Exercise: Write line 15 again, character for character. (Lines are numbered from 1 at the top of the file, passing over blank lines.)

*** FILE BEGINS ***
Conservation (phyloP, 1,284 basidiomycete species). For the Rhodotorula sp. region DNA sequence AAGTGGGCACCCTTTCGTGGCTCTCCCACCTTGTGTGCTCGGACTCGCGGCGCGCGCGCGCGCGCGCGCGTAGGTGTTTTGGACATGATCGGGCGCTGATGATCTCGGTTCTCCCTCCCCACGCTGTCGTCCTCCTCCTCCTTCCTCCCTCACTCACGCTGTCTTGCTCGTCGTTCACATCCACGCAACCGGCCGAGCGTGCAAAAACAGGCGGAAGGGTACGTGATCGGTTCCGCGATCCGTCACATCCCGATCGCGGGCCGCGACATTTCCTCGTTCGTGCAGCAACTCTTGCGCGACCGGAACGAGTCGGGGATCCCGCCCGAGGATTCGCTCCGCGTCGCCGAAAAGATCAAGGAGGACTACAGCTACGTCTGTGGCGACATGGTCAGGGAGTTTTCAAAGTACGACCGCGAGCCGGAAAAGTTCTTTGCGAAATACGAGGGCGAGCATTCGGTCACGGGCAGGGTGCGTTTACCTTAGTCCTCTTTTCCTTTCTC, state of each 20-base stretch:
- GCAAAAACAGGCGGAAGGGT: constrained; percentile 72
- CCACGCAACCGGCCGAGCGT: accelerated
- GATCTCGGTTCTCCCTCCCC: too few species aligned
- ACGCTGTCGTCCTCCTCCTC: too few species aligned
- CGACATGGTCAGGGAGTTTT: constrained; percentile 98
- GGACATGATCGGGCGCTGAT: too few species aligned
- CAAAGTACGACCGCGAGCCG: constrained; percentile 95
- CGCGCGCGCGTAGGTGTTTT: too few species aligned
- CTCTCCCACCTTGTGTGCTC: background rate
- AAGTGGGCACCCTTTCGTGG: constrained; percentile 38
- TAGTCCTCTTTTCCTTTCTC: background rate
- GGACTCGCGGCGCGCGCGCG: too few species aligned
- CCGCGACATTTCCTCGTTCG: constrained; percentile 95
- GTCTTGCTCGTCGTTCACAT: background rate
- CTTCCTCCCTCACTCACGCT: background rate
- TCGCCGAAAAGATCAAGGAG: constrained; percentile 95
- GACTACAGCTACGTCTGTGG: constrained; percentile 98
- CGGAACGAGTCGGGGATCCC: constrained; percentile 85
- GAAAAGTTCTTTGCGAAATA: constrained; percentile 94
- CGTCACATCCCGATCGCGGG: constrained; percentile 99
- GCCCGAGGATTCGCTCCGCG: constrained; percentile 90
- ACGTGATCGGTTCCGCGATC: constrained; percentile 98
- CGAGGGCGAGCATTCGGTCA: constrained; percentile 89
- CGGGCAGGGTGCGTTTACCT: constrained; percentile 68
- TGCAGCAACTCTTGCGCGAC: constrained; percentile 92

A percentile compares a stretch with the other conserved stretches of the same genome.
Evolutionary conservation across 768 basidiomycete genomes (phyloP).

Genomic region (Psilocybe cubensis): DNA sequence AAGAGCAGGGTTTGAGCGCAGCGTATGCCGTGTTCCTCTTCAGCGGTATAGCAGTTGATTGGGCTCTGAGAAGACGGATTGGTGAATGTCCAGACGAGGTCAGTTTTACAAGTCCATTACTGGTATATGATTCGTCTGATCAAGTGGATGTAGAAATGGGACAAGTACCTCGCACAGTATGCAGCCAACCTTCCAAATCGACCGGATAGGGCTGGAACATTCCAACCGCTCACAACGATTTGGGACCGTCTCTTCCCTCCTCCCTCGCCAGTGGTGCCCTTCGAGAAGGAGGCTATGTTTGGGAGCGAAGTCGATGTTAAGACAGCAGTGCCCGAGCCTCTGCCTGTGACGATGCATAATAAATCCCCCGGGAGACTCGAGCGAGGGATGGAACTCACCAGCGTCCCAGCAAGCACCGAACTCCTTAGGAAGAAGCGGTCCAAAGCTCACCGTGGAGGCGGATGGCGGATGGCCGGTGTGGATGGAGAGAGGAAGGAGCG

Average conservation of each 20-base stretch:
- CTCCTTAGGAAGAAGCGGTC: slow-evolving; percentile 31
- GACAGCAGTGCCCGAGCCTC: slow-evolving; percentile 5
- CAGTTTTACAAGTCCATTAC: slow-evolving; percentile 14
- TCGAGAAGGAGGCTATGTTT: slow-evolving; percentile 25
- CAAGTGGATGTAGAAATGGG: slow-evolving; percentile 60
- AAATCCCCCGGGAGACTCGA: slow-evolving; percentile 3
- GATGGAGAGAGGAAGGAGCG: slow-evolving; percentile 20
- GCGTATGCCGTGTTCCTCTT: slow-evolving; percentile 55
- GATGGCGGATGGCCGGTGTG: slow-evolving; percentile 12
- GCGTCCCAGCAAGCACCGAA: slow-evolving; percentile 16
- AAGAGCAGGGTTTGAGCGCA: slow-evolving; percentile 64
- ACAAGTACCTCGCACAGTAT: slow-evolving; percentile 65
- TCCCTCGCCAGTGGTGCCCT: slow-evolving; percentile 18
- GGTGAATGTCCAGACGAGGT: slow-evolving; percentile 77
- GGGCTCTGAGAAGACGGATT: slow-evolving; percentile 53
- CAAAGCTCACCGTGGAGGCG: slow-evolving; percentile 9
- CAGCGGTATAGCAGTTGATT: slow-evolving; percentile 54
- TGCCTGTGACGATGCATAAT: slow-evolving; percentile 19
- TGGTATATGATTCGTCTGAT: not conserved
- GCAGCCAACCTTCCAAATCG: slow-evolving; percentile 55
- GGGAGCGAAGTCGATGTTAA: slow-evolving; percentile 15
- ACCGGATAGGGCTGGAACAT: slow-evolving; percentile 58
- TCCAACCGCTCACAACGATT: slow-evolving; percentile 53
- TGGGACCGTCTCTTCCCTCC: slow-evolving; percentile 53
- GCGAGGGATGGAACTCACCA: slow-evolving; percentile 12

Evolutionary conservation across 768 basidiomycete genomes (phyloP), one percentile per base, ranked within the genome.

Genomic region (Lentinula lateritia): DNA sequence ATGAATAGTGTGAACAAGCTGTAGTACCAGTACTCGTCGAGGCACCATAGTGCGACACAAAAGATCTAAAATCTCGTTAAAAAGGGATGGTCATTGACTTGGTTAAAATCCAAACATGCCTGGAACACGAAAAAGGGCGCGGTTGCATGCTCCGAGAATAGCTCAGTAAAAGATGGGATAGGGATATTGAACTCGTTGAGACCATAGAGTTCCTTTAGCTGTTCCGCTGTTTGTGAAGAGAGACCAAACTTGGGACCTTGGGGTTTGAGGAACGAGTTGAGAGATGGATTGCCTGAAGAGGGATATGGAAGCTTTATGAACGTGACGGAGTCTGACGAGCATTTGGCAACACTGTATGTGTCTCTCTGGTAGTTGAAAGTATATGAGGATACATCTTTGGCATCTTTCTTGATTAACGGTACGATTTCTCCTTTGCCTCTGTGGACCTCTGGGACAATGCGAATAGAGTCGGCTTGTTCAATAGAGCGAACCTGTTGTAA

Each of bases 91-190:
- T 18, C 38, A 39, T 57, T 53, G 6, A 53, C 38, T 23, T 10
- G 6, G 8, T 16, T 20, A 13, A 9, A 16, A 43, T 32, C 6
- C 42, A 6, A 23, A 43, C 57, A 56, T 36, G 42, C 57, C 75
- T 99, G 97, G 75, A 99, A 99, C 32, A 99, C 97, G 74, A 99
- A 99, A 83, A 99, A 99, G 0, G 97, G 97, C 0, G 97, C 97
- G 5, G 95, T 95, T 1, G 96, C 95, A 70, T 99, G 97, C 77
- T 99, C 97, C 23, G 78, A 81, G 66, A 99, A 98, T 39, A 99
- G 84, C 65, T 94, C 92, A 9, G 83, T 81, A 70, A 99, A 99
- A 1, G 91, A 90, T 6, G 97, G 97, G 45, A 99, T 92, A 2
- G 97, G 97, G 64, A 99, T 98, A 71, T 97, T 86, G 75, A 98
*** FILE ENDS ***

- GTCTTGCTCGTCGTTCACAT: background rate